We'll forgive rockers Eve 6 for bellowing lyrics such as "Satan's in the living room choking me with apathy" because the members of this Los Angeles-area trio, which recalls Green Day, are young -- really young. In fact no one in the band is older than age nineteen. Bass player Max Collins and lead guitarist Jon Siebels, cofounders of the group, were signed to a contract on RCA Records two years ago while they were still in high school. They added drummer Tony Fagenson and recently released their self-titled debut album. In addition to the song "Small Town Trap," from which the aforementioned lyrics come, the record is a compendium of punky rock tunes about alienation, misunderstanding, longing, and our favorite: driving really fast. The band performs with special guests Marvelous 3 and Crease at 9:00 p.m. at the Hard Rock Cafe in downtown Miami's Bayside Marketplace, 401 Biscayne Blvd. Admission is $4.94. Call 305-377-3110.
Miami-Dade Community College's Cultura del Lobo Performing Arts Series presents Brazilian-born jazz pianist, composer, and vocalist Eliane Elias tonight at 8:30 at Coral Gables Congregational Church (3010 De Soto Blvd., Coral Gables). A native of S‹o Paulo who has lived in the United States since 1981, Elias is equally proficient at pounding out straight-ahead jazz, fusion, and Brazilian jazz tunes. On the many albums she has recorded for the Blue Note label, she has been accompanied by a slew of prominent musicians, including drummers Jack DeJohnette and Peter Erskine, percussionist Nana Vasconselos, pianist Herbie Hancock, and her husband, trumpet player Randy Brecker. Bassist Marc Johnson and drummer Satoshi Takeishi join her tonight. Tickets cost $20. Proceeds from the show will benefit the Jazz Outreach Project, a three-year jazz education initiative that brings Miami-Dade youngsters and jazz artists together. Call 305-237-7644.
Antique-map dealers, collectors, and experts galore will convene on the Historical Museum of Southern Florida (101 W. Flagler St.) this weekend for the Miami International Map Fair, the only event of its kind in the Western Hemisphere. Maps of every size, type, and price will be available for purchase. Curious chart owners may also bring their own treasures to the fair for experts to examine. Highlights of the event include Saturday's keynote address by Philip Burden, a well-known dealer and author of The Mapping of North America, and a panel discussion titled "Mapping the Caribbean"; and Sunday's workshop on caring for antique maps conducted by Patricia Molen Van Ee of the Library of Congress. The fair runs from 9:30 a.m. to 5:30 p.m. today and noon to 5:00 p.m. tomorrow. Admission to the dealers' marketplace is five dollars. Admission for the full weekend of lectures, programs, discussions, lunch, and a reception is $45. Call 305-375-1492.
What better advice can you give a local musician in this tough town than "If at first you don't succeed, try try again?" Singer-songwriter Diane Ward has taken those words to heart. It's been nearly four years since the former frontwoman of Bootleg, the Wait, and Voidville released her first solo album, Mirror. The multi-instrumentalist (she's a mean drummer and percussionist as well as a guitarist) hasn't put her pen or her instruments down yet. Tonight at 9:00 at Power Studios (3701 NE Second Ave.) Ward celebrates the release of her second album, Move. Brimming with jangly guitar-driven tunes and her potent vocals, Move features an array of local guest musicians: Jack Shawde, Joel Schantz, Matt Sabatella, Brian Franklin, and others. Admission is free. Call 305-573-8042.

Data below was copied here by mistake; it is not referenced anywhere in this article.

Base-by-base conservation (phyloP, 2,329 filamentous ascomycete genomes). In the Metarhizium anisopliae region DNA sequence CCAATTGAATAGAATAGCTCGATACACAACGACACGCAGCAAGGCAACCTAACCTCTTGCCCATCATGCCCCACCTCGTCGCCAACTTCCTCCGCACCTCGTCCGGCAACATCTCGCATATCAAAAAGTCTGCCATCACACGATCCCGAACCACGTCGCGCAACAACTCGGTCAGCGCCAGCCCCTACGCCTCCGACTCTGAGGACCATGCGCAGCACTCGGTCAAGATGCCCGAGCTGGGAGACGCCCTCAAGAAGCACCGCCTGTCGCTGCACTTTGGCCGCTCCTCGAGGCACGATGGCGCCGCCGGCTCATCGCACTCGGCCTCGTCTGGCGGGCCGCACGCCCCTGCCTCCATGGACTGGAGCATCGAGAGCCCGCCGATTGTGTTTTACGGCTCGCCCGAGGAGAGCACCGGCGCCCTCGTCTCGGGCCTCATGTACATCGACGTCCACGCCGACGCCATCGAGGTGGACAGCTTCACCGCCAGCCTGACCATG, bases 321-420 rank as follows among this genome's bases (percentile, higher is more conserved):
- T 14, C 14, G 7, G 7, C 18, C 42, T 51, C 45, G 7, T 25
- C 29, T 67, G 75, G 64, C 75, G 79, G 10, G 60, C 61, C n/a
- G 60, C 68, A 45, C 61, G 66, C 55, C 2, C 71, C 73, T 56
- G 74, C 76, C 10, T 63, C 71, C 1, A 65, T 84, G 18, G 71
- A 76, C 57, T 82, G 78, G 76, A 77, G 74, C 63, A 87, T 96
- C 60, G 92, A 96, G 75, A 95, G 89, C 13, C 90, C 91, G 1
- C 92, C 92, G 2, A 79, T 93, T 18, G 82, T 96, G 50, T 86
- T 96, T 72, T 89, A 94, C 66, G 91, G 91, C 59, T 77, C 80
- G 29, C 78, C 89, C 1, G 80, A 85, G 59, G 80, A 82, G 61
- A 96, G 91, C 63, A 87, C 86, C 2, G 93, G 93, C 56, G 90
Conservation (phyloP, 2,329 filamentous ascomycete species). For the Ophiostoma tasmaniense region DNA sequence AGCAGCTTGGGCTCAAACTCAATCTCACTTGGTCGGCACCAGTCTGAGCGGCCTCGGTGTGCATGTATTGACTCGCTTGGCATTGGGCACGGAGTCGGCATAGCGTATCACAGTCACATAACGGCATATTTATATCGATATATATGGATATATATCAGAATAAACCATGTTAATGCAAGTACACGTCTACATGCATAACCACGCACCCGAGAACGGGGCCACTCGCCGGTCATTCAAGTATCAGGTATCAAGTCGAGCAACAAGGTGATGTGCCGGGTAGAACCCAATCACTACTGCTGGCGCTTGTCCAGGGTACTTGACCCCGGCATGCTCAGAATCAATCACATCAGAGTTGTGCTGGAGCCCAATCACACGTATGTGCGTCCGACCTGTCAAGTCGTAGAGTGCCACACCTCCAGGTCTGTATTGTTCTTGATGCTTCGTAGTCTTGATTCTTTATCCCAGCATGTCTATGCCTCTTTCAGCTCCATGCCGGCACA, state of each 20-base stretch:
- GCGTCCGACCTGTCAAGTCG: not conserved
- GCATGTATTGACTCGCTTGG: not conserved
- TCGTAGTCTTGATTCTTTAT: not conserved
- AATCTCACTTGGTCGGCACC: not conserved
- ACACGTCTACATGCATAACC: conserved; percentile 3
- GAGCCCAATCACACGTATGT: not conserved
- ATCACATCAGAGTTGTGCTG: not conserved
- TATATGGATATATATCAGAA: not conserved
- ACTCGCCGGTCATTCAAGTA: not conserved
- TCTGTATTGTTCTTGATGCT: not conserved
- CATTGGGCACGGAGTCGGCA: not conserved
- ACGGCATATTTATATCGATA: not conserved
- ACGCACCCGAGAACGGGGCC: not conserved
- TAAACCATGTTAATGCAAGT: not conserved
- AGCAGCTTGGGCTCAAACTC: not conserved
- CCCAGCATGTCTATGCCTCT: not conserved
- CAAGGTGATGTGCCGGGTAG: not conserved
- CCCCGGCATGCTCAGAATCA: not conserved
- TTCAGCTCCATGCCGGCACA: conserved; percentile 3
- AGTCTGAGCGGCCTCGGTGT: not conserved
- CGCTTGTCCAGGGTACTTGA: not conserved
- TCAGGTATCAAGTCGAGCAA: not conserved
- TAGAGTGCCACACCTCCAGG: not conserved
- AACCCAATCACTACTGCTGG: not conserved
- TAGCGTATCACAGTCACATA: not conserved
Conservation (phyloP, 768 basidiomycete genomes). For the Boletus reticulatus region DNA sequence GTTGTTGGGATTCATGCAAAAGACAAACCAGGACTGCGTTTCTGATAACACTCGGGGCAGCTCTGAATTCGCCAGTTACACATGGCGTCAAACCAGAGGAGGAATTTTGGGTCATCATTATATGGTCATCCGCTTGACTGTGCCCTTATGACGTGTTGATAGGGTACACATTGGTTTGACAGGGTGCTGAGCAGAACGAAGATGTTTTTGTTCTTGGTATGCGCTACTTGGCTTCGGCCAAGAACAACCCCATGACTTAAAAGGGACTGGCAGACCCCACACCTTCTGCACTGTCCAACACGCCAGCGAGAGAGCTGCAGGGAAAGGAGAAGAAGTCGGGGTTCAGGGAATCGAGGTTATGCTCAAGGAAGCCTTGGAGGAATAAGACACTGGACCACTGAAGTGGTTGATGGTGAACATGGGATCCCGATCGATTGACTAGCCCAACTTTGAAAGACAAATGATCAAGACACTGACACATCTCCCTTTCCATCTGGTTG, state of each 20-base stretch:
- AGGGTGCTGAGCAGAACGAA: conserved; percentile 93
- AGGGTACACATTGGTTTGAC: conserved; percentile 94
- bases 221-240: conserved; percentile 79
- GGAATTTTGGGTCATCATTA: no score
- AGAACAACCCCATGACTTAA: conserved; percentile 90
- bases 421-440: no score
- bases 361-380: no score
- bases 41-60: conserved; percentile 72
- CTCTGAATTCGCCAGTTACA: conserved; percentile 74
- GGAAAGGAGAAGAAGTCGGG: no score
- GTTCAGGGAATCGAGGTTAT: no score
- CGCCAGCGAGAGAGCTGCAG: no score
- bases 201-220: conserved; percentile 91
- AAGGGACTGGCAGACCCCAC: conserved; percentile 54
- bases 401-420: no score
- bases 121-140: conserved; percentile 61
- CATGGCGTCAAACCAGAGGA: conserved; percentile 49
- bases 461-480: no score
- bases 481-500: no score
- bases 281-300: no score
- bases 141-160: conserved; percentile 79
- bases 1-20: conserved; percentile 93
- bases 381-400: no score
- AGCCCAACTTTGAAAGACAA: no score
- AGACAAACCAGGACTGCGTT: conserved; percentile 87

Black History Month gets off to a lively start today during an afternoon of Civil Rights Commemorative Programs at the Miami-Dade Public Library (101 W. Flagler St.). At 1:30 p.m. a panel that includes Dorothy Jenkins Fields, executive director of the Black Archives and Research Foundation of South Florida; Adora Obi Nweze, president of the Miami-Dade chapter of the NAACP; and civil rights activist Dr. John Brown share their memories of the civil rights movement in South Florida. At 2:30 p.m. the fifteen-member African-American Unity Choir delivers a dynamic performance. And at 3:00 p.m. Marvin Dunn, associate professor of psychology at FIU and coauthor of The Miami Riot of 1980, discusses his latest book, Black Miami in the Twentieth Century. Admission to all events is free. Call 305-375-2665.
Help the Lowe Art Museum (University of Miami, 1301 Stanford Dr., Coral Gables) close out the exhibition "The Walter O. Evans Collection of African-American Art" by taking part in a Soulful Family Day from 1:00 to 4:00 p.m. today. On tap for the festivities: tours of the exhibition at 1:30 and 2:30 p.m.; West African storytelling by Jermiah Nabawi; dancing by the Repertory Dance Theatre; and music from the Juba Gospel Ensemble. African mask-making and collage-making based on the works of artist Romare Bearden will also be offered all day. Soul food will be sold courtesy of the Alpha Kappa Alpha sorority. Admission is six dollars. Call 305-284-3621.
You know only one thing about plants: Whenever you get your hands on them, they die. Your back yard looks more like the Mojave Desert than the gardens at Versailles. But not to worry. Not all plants resemble Audrey II, the bloodthirsty Venus flytrap that starred in the film Little Shop of Horrors. Some of them are nice, good natured, easy to care for. You can even talk to them if you get lonely. You'll find plenty of new friends at the South Florida Fern Society's Annual Plant Auction, which takes place from 7:30 to 10:00 tonight at Fairchild Tropical Garden, 10901 Old Cutler Rd. Although the society is dedicated to educating people about ferns (collectors and growers will be on hand to chat), the group promises that other green things -- palms, bromeliads, orchids, and more -- will be available to bid on, too. Admission and refreshments are free. Call 305-235-3559.